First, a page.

When you’re diagnosed with breast cancer, you’re probably most concerned about getting rid of the cancer, not finding out more about it. But the more you know about what type of cancer you have, the better treatment you’ll likely receive.
HER2-positive is one type of breast cancer. Up to 20 percent of women with breast cancer have tumors with high levels of HER2, a protein/receptor that makes cancer cells grow and spread faster.
Should You Be Tested for HER2?
The American Society of Clinical Oncology recommends that all people diagnosed with invasive breast cancer be tested for HER2. Invasive breast cancer is cancer that starts in the milk ducts or glands of the breast but grows into surrounding breast tissue. Most breast cancers are invasive.
It’s important to know whether your cancer is HER2-positive or HER2-negative. It will help your oncology team decide which type of breast cancer treatment is best for you.
HER2-positive tumors tend to spread more aggressively than other breast cancers, but there are life-saving medicines that target HER2. Most women with breast cancer will receive a combination of different therapies.
Several studies show that HER2-targeted therapies can improve the odds of survival in women with HER2-positive breast cancer.
If you have recurrent breast cancer, or breast cancer that comes back after treatment, your oncology team may also test you for HER2, even if you were previously diagnosed with HER2-negative cancer.
There are a number of reasons to retest for HER2. First, it’s possible that a previous HER2 test could’ve been wrong. Second, the test for your original breast cancer could have been borderline for HER2. Third, when breast cancer comes back, it can change from HER2-negative to HER2-positive. It’s also important to know that within one tumor, tissue from one area can test HER2-positive and tissue from another part may be HER2-negative.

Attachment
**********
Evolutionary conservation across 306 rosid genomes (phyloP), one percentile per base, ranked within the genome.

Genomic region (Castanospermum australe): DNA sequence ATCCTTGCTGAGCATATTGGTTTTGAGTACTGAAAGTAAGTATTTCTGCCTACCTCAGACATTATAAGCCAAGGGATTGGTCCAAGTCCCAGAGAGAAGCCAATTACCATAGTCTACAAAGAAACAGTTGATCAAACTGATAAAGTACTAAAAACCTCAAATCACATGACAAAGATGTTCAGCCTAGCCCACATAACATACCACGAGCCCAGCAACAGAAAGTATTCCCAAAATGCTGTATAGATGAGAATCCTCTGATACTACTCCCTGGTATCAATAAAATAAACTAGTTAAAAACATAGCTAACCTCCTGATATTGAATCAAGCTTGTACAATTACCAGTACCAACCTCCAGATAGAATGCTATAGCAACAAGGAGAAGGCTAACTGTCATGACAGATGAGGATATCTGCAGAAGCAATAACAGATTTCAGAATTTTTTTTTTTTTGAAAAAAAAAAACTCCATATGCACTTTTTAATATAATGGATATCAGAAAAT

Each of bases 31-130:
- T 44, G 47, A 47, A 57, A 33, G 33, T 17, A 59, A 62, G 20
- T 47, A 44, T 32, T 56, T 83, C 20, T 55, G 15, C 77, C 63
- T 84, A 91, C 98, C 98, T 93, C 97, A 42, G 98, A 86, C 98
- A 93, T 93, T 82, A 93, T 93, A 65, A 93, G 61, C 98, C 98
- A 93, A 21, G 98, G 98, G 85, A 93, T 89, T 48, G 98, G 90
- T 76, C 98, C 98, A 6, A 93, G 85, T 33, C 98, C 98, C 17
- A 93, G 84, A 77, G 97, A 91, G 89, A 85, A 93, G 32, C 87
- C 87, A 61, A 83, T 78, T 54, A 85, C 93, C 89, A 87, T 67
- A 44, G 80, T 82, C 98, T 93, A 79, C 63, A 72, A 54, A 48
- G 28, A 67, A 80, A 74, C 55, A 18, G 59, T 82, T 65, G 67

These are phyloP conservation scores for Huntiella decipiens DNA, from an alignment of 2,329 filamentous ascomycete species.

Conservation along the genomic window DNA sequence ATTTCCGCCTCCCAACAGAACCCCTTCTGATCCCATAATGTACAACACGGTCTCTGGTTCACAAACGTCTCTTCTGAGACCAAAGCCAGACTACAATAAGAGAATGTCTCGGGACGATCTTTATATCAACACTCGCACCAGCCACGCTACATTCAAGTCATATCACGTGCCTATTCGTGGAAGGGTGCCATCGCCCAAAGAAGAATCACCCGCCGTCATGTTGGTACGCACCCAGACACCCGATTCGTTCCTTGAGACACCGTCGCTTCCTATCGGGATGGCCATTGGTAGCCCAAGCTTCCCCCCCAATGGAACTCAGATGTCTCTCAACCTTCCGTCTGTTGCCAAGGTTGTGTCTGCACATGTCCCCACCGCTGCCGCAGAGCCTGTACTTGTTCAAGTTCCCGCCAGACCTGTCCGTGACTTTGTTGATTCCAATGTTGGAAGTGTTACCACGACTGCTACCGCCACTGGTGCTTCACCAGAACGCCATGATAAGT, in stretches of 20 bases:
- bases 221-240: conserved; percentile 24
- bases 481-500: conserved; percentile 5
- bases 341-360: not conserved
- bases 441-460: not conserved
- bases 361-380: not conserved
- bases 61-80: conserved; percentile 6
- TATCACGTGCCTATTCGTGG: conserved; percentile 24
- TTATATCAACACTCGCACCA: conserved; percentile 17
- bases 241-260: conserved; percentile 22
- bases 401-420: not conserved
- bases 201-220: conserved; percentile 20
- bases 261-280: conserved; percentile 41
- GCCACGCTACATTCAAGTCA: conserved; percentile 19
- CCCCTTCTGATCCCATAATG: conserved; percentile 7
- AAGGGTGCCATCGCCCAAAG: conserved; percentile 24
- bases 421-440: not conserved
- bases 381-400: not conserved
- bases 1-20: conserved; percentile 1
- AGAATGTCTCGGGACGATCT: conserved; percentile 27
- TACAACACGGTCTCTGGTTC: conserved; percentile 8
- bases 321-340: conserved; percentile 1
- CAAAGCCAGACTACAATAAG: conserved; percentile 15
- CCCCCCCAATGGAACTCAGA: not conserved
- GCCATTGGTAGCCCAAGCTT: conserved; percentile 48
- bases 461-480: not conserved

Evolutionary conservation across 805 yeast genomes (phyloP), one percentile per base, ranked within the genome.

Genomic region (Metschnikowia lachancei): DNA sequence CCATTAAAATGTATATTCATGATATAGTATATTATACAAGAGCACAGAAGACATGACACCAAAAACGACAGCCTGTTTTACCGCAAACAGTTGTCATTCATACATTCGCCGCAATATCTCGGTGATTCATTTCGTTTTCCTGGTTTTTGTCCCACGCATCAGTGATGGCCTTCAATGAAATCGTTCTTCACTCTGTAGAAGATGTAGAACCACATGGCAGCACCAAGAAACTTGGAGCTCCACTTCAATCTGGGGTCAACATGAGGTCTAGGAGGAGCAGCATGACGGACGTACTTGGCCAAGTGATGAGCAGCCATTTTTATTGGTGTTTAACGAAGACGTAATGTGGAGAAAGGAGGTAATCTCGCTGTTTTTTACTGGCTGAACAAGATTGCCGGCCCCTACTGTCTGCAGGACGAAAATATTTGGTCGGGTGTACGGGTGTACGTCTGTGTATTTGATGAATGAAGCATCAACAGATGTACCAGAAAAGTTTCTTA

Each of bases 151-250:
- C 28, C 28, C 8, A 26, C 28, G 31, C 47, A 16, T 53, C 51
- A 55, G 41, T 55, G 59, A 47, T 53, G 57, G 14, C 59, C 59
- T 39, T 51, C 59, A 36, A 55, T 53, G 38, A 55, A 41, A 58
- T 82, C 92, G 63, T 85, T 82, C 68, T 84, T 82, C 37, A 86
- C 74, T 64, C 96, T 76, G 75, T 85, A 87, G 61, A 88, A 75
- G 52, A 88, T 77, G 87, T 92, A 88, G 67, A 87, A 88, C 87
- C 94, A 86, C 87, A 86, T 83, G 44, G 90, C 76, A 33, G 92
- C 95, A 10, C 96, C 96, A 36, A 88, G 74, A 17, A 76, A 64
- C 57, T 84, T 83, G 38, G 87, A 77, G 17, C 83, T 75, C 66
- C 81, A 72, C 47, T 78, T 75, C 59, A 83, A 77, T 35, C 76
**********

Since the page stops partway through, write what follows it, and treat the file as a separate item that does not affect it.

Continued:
If you have ductal carcinoma in situ (DCIS), a form of noninvasive or pre-invasive breast cancer, you’ll not be tested for HER2. DCIS isn’t currently treated with these drugs, but studies are ongoing.
There are two main tests for HER2: immunohistochemistry (IHC) and fluorescent in situ hybridization (FISH).
IHC Test for HER2
The IHC test is often the first test used to determine HER2 status. This test finds out if there are too many HER2 receptors on the surface of the cancer cells.
In this test, special proteins are used that can find and attach to HER2. If there’s too much HER2, the cancer cells will change color. Your oncology team will look for this color change under a microscope.
IHC test results include:
- 0 (HER2-negative)
- 1+ (HER2-negative)
- 2+ (HER2 borderline)
- 3+ (HER2-positive)
If your IHC test shows a 0 or a 1+, your breast cancer is HER2-negative, which means it won’t be treated with those therapies. If your test is 3+, that means your breast cancer tumor is HER2-positive and your oncology team may recommend HER2 targeted therapies.
A 2+ result means that it’s not clear whether or not the cancer is HER2-positive or HER2-negative. If the results of the IHC test are unclear, your doctor will usually perform an additional test, called FISH.
FISH Test for HER2
FISH testing finds out whether there are too many copies of the HER2 gene in the cancer cells. The HER2 gene is responsible for making HER2 protein. The test results are reported as a ratio of gene copies to receptors on the outside of the cell.
In this test, fluorescent pieces of DNA stick to copies of the HER2 gene in the cancer cells. Your doctor will be able to count the copies under a special microscope that uses fluorescence.
The results of a FISH test will be either positive or negative. If the FISH test is positive, it means there are too many copies of the HER2 gene and you have HER2-positive breast cancer. Some breast cancer specialists think that FISH is more accurate than IHC. However, FISH is more expensive and it takes longer to get the results, so many doctors will use IHC first.
There are three other tests that can be used to find out whether there are too many copies of the HER2 gene: chromogenic in situ hybridization (CISH), silver-enhanced in situ hybridization (SISH), and dual in situ hybridization (DISH). These tests are used less commonly than FISH.
If you’ve just been diagnosed with breast cancer, ask your doctor or oncology team about HER2 testing.